The Iowa Department of Public Health is using a $5.3-million grant from the U.S.D.A. to upgrade the system that provides benefits for the Women, Infants and Children or WIC food and nutrition program. Program manager, Brandy Benedict, says they will move away from sending out paper checks to giving participants plastic cards. She says the participants will then use those cards at the grocery store to purchase their benefits.
The transition is similar to the changeover in the Food Stamp Program, which went from the paper food stamps to electronic benefit cards. Benedict says the federal grant will be used to hire a company to develop the electronic system. “We’ve partnered with Colorado WIC so the RFP (request for proposals) is actually posted on the Colorado bid system and the Iowa bid system,” Benedict says.
She says they will begin evaluating the bids around January. While the changeover is similar to what the food stamp program went through, Benedict says there are enough differences that they can’t share the same electronic system. “Their cards actually are very similar to a prepaid credit type card or debit card type card that you can purchase as a gift card. WIC is based on specific products,” Benedict explains.
The WIC system will be designed specifically them. Benedict says, “Our cards have to be set up to house products and UPC’s rather than dollars.” So for example, the WIC cards could be loaded to allow the recipient to receive five gallons of milk, and after they purchased one gallon, the card balance would drop to four gallons. Retailers are then reimbursed for the cost of the milk.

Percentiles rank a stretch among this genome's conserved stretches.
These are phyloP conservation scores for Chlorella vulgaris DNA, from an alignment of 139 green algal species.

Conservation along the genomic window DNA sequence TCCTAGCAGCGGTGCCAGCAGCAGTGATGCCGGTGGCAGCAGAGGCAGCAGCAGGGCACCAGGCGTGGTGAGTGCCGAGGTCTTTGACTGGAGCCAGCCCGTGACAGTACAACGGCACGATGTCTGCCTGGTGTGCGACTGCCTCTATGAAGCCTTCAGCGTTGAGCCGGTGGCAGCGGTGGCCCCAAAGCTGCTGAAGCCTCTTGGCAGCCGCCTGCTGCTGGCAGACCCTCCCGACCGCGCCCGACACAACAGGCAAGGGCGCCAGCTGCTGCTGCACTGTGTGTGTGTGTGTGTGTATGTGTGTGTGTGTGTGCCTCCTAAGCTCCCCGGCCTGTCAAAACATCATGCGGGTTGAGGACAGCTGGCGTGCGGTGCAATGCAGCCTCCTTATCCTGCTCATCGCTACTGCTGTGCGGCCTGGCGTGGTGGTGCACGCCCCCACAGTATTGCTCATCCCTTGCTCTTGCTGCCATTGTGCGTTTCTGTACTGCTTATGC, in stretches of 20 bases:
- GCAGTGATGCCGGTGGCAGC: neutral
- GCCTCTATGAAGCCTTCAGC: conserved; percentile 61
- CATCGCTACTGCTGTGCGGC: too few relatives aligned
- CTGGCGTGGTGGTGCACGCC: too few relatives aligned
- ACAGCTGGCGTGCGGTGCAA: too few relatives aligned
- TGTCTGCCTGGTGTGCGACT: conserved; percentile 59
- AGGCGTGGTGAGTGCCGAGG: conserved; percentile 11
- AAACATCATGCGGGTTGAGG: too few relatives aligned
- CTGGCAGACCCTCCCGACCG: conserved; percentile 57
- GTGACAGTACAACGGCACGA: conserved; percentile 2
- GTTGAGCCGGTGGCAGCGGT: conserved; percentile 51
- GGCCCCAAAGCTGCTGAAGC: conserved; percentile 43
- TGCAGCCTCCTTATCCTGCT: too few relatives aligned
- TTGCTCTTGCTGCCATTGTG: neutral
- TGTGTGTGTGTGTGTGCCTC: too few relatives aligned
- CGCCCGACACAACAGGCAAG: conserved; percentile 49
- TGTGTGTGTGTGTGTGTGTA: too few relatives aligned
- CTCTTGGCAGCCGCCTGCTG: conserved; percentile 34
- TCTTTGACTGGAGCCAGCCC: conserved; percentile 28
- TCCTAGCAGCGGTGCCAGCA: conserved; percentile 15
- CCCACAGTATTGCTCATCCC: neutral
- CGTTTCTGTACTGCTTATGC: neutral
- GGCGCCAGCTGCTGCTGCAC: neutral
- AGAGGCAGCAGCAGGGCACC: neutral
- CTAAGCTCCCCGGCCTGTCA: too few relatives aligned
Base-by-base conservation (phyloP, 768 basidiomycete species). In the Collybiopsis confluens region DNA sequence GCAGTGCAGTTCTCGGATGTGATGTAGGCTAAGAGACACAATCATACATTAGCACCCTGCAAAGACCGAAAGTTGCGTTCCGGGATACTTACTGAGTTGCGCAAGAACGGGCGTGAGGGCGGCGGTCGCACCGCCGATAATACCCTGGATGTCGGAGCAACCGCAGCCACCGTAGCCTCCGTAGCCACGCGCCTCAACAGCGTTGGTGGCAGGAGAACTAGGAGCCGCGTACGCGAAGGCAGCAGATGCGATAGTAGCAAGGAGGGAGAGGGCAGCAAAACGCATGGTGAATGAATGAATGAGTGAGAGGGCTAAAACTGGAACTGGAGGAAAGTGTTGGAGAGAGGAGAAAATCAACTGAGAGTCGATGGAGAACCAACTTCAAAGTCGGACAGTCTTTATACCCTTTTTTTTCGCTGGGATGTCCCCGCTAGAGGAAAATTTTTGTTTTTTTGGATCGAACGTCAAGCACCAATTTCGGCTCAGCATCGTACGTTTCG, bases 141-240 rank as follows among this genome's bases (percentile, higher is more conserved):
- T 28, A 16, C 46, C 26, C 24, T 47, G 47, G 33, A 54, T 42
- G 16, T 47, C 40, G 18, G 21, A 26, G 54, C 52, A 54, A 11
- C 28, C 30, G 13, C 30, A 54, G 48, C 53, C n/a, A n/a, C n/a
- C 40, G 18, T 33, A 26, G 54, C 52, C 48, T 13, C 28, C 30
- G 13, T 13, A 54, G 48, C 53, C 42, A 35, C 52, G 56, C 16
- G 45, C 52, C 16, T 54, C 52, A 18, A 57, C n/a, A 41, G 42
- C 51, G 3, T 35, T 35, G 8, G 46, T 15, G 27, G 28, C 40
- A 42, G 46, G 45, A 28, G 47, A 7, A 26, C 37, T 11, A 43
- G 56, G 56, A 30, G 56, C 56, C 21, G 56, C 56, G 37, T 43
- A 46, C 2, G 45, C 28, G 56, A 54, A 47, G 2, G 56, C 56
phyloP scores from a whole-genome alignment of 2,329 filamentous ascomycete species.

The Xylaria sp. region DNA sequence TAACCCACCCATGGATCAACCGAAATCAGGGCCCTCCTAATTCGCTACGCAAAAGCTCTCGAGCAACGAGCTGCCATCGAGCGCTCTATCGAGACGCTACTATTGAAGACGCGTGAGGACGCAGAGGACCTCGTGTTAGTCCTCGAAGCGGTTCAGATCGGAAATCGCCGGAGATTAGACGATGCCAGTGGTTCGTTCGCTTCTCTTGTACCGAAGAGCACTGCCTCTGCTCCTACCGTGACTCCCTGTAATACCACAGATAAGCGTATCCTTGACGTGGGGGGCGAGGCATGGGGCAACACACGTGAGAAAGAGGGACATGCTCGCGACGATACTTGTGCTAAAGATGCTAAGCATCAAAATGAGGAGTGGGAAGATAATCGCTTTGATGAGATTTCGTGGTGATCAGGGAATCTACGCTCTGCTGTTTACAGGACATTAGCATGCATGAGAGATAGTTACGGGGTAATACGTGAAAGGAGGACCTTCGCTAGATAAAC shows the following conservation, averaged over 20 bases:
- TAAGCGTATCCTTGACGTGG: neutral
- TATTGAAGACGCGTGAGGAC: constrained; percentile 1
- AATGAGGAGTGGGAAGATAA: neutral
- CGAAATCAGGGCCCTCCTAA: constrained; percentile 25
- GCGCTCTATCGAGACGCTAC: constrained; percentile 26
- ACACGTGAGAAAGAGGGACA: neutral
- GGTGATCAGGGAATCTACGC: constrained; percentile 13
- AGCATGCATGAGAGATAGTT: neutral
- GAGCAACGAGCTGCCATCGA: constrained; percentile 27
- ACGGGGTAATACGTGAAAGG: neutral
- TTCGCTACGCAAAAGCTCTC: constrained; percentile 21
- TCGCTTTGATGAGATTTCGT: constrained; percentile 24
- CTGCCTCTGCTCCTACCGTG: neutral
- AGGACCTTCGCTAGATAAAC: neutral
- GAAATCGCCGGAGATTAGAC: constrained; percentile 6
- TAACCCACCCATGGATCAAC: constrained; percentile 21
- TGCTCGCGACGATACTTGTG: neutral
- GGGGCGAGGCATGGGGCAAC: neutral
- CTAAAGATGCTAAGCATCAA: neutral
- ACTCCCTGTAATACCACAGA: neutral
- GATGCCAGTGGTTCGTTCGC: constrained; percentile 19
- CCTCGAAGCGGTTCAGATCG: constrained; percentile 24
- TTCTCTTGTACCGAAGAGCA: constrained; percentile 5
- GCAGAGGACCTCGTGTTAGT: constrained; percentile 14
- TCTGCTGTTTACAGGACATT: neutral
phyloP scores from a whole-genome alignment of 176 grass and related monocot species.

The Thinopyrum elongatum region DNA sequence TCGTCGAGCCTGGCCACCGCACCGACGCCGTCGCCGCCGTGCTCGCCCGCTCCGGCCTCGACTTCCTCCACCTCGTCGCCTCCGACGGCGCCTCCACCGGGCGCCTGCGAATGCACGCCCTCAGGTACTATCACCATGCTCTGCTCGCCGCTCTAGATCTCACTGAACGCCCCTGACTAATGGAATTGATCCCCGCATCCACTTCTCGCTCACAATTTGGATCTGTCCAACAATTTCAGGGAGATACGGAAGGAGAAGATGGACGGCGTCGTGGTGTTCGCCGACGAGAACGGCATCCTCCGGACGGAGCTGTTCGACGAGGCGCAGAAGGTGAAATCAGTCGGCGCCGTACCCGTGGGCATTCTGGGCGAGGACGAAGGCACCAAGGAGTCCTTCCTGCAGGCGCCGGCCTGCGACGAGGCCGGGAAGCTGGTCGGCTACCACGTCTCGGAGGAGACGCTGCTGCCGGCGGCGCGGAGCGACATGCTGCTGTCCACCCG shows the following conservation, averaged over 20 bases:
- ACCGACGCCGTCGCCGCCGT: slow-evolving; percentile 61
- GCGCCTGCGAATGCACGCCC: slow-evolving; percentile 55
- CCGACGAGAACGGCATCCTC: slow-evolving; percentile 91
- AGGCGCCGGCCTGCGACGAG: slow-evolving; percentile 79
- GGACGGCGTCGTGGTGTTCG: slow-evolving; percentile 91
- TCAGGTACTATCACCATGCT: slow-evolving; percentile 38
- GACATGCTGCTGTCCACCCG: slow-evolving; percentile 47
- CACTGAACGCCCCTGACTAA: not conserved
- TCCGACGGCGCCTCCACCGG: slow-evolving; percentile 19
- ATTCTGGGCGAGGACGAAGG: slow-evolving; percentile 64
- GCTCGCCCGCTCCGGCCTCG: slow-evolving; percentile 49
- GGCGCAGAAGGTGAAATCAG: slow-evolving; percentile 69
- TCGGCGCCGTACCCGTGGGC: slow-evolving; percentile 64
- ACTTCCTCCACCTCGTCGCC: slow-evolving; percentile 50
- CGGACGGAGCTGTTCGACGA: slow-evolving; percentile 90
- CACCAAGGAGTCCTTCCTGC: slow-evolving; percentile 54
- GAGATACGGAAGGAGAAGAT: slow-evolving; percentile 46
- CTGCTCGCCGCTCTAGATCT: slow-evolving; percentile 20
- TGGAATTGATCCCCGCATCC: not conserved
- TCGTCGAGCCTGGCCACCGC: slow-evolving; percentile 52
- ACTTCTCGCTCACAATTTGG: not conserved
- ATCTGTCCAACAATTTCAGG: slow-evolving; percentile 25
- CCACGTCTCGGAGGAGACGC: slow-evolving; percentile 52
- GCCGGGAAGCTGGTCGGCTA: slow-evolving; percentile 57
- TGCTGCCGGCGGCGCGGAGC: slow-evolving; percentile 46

Benedict says the program operates very efficiently right now and the don’t expect to see much in savings from switching to an electronic system versus paper. “The benefits that we’ll see are related to better prevention of fraud since there will be different types of authentication on the cards — which we can’t protect the paper checks in the same way,” Benedict says.
The Health Department says the WIC Program “provides supplemental nutritious foods, nutrition education and counseling to
low-income, nutritionally at-risk women, infants (up to their 1st birthday), and children (up to their 5th birthday).”
The Iowa WIC Program served approximately 69,159 participants each month last year. The federal government has required all states to shift to the electronic system for WIC by 2020.